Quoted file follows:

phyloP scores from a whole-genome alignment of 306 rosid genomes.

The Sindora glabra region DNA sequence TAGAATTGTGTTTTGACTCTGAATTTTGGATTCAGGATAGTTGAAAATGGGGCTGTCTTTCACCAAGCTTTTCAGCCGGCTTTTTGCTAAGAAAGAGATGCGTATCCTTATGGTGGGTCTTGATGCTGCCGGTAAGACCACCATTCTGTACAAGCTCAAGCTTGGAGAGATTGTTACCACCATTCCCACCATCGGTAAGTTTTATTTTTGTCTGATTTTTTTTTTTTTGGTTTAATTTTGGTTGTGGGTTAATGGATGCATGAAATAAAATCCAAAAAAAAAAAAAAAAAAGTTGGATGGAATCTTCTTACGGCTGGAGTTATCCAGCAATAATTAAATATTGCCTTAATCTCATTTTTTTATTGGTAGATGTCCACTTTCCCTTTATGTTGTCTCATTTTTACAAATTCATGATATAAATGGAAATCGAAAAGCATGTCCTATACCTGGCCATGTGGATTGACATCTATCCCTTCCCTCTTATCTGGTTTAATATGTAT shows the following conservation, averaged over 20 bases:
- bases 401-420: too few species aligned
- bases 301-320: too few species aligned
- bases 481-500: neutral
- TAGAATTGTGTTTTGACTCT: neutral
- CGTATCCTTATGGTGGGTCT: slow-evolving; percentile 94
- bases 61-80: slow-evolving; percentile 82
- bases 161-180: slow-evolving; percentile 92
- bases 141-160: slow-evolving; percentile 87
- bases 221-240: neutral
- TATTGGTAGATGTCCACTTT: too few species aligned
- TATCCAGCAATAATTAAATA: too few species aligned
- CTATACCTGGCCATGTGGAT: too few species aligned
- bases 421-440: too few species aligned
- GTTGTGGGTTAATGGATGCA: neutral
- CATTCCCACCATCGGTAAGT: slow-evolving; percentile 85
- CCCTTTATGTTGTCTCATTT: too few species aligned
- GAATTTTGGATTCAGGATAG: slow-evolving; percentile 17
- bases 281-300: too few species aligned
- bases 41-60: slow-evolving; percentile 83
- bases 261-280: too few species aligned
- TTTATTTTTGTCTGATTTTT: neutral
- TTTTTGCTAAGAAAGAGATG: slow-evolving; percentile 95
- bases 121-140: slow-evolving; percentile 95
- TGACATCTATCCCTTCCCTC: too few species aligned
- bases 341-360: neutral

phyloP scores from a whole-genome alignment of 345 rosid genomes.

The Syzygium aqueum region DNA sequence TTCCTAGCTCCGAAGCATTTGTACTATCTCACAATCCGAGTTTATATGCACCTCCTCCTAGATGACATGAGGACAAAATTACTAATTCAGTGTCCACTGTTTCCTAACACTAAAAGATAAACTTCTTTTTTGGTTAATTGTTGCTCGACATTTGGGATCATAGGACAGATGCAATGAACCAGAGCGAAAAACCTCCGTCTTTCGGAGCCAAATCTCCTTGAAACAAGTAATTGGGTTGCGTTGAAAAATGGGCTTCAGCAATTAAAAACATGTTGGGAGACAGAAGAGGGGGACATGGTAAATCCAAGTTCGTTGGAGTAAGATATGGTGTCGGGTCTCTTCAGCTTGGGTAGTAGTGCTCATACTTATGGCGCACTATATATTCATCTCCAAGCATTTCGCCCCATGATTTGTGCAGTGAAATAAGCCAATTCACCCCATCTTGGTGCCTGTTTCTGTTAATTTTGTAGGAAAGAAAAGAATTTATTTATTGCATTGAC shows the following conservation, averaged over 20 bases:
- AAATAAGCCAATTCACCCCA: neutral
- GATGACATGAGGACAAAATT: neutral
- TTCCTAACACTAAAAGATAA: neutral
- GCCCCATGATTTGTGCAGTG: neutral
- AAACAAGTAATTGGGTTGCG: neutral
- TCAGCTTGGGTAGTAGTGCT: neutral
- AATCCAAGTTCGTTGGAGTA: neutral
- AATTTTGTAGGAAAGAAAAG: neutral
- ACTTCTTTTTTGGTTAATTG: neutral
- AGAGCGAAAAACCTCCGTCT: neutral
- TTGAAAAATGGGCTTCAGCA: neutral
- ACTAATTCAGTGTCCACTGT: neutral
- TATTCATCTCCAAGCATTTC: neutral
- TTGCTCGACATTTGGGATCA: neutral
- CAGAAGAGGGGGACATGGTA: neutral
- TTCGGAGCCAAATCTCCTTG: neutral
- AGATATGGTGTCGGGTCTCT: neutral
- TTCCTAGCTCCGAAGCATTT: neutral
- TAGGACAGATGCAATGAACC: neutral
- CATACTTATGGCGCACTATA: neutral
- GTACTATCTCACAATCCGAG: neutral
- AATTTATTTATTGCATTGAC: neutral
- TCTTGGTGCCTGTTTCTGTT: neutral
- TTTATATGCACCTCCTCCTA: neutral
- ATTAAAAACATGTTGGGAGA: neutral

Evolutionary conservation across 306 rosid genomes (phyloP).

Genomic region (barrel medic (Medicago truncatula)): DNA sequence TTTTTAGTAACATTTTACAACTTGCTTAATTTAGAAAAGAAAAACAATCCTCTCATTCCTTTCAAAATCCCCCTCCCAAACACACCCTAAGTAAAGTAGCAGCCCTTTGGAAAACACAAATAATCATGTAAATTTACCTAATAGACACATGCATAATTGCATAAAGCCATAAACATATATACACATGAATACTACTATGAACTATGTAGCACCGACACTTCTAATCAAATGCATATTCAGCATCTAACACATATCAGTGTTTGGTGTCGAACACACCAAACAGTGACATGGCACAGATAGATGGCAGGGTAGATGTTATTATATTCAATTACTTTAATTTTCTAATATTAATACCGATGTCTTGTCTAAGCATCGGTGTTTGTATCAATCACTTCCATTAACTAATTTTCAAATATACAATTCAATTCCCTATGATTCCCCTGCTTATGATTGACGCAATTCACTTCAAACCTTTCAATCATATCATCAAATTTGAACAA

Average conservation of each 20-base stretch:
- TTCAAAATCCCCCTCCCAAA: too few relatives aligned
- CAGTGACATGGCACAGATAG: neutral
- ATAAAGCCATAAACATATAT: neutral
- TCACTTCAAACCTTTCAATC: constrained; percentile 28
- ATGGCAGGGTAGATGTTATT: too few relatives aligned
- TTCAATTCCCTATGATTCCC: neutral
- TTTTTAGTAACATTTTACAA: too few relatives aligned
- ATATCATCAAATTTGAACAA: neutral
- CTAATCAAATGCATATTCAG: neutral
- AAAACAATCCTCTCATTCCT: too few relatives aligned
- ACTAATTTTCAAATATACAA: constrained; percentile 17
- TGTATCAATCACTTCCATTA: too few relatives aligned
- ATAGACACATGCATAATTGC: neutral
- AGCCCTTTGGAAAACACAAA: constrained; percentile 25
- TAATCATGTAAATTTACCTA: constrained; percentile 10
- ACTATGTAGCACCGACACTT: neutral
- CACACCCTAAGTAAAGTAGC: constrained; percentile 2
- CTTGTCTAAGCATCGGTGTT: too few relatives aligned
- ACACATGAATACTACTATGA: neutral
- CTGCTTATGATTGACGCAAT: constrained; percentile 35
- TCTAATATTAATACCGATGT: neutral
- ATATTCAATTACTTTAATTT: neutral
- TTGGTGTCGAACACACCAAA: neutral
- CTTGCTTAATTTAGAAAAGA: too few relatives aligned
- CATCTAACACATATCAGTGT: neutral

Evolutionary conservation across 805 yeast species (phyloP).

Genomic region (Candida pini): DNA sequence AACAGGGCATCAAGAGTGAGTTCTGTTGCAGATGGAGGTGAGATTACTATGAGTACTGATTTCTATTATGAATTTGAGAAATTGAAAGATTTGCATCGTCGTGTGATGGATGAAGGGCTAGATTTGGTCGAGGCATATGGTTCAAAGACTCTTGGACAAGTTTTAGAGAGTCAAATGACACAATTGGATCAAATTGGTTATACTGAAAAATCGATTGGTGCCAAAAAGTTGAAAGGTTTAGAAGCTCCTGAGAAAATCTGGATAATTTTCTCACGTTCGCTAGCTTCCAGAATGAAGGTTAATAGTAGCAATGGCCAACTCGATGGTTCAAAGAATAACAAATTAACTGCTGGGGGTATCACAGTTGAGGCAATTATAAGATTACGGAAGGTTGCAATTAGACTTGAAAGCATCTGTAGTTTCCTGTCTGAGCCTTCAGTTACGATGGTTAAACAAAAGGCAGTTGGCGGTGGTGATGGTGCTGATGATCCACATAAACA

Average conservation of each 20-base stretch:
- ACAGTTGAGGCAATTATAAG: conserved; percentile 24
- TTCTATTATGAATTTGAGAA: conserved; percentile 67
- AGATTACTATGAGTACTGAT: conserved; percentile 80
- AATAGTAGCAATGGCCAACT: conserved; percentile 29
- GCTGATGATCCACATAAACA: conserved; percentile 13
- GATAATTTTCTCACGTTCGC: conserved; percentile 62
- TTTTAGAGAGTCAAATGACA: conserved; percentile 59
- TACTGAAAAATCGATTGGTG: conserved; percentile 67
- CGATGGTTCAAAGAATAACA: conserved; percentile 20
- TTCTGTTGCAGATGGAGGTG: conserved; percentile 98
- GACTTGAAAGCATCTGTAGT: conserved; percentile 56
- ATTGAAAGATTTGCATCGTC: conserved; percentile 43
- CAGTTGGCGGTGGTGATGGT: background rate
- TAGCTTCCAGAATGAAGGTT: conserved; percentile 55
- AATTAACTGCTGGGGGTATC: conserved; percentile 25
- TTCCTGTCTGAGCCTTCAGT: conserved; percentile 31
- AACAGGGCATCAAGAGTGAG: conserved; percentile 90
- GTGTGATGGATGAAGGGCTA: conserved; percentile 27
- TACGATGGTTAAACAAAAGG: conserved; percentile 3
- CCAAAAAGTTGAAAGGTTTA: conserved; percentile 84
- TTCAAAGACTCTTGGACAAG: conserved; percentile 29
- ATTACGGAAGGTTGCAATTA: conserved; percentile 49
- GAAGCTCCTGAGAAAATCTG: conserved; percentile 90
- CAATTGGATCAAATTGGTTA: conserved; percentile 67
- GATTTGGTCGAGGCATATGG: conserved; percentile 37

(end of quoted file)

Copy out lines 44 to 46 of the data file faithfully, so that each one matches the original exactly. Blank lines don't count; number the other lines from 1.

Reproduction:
- CAGAAGAGGGGGACATGGTA: neutral
- TTCGGAGCCAAATCTCCTTG: neutral
- AGATATGGTGTCGGGTCTCT: neutral